By Lin Taylor
LONDON, May 20 (Thomson Reuters Foundation) - Swelling populations and demand for food combined with ever scarcer water and land resources could lead to a doubling of food prices and trigger civil unrest in some developing countries, a new report says.
Demand for food with a higher environmental impact, such as meat, has surged as emerging countries like China and India grow in size and in wealth, said Martin Halle, policy analyst at Global Footprint Network (GFN).
"A few things are very clear: the demand for food is going up tremendously because of population growth," he told the Thomson Reuters Foundation.
"[Food production] is becoming more unstable because climate change is affecting production, in the context of growing land and water scarcity. There's very little leeway between supply and demand."
In the past, countries were able to meet those demands by growing more food on more land. But this has come at a cost, Halle said, since the planet is now running out of water and arable land.
The last time the world saw a severe food crisis was in 2007 and 2008, the report said, when extreme weather events hit major grain producing regions the year earlier, causing spikes in the demand and cost of food.
The higher prices led to social and political unrest in North Africa, the Middle East and South East and South Asia.
The report published this week by GFN and the United Nations Environment Programme (UNEP) said most of the same countries, namely Morocco, Bangladesh, Tunisia and Indonesia, are again at risk if food prices were to increase in the next few years.
CLIMATE CHANGE VOLATILITY
Climate change and extreme weather patterns will further increase volatility in food production, Halle added, meaning food prices will become more unstable in the coming years.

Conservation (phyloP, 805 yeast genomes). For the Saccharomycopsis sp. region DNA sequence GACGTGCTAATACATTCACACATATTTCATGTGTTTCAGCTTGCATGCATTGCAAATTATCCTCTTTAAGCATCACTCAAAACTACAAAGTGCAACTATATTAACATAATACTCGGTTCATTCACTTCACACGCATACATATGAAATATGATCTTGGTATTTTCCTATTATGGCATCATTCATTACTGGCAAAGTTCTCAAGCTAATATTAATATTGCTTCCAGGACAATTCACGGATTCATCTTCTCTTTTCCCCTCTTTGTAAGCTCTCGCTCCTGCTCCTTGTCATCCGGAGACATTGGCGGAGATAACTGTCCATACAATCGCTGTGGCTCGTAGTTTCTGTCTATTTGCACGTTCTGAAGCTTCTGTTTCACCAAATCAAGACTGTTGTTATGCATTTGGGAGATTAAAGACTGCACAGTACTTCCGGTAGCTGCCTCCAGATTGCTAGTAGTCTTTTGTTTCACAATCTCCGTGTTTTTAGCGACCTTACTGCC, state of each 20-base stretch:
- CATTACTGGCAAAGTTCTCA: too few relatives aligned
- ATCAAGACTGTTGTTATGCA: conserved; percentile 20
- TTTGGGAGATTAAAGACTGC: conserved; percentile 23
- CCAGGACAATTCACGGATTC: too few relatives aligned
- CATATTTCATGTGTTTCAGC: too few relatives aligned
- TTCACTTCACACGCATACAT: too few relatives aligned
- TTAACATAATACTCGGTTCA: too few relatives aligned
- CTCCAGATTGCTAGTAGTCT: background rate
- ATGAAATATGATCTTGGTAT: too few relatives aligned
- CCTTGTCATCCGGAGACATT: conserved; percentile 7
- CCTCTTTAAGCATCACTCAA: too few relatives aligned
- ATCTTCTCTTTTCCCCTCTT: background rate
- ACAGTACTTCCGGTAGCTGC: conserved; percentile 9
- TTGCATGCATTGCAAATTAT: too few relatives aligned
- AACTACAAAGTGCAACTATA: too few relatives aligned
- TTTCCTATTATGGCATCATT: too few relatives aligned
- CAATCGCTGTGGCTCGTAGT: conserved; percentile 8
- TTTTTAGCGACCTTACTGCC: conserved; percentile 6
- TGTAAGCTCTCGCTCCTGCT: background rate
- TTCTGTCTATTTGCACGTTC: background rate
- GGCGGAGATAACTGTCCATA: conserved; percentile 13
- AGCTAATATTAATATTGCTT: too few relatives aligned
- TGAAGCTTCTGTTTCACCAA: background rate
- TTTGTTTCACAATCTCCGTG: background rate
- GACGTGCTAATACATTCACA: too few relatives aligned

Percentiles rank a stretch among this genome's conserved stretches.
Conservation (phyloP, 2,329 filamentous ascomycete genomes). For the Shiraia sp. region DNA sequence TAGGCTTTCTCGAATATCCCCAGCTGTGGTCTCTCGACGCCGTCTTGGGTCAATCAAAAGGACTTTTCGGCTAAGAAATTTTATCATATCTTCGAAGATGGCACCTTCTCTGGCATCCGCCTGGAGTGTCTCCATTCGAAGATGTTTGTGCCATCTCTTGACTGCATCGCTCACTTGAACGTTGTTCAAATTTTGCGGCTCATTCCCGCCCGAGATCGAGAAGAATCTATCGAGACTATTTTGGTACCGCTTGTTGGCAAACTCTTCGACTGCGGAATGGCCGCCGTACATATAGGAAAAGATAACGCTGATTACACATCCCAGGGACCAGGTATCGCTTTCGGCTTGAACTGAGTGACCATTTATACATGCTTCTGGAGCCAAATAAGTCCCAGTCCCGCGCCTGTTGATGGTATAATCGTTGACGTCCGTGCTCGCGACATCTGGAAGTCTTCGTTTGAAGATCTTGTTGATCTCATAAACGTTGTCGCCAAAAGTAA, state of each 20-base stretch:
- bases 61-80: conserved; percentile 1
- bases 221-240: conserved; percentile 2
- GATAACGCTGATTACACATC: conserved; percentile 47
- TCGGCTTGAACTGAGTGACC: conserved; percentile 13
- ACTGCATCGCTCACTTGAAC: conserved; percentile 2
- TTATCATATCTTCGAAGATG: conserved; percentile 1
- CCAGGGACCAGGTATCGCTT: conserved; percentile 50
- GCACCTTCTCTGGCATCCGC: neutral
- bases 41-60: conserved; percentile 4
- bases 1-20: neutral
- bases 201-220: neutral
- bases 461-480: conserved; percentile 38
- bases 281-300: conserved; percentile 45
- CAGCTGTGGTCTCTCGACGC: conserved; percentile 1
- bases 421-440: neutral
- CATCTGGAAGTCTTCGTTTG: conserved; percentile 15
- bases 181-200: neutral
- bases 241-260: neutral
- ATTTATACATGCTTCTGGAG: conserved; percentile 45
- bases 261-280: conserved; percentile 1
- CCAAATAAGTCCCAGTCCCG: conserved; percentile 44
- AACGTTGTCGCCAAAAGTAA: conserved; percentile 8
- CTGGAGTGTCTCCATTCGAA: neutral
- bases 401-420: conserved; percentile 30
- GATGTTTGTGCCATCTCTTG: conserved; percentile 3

"The real game-changer comes when you factor in the environmental constraints - climate change, land scarcity and water scarcity, and all of these are linked," said Halle.
Drought is becoming more frequent and severe in places like southern Africa, and that - combined with the recent El Nino phenomenon - is taking a heavy toll on rural lives and economies.
For example, maize prices in South Africa, the continent's top producer of the staple crop, reached near record highs late 2015, in the face of rolling heat waves and poor rains over key growing areas.
Using models from data across 110 countries, the study found that if the cost of food doubled, household spending would increase by more than 10 percent in 37 countries.
Five African countries - Benin, Nigeria, Ivory Coast, Senegal and Ghana - would be the worst affected in terms of highest percentage loss to GDP.
The major emerging economies of China and India are forecast to lose $161 billion and $49 billion in gross domestic product (GDP) respectively with a doubling of food commodity prices.
"What this provides is a litmus test," said Ivo Mulder, economics advisor at UNEP. "We are overusing what is available for us and we don't really know what the magnitude of the risk is."
While higher income countries, like the United States, could benefit from food price hikes, Mulder said, their high demand for meat-based products is contributing to the problem.
"It's important to be honest about the types of risks that countries face," he said. "Because even if developed countries are less exposed than developing countries, it doesn't mean there is no risk at all."
(Reporting by Lin Taylor @linnytayls, Editing by Ros Russell; Please credit the Thomson Reuters Foundation, the charitable arm of Thomson Reuters that covers humanitarian news, conflicts, land rights, modern slavery and human trafficking, women's rights and climate change. Visit http://news.trust.org to see more stories)
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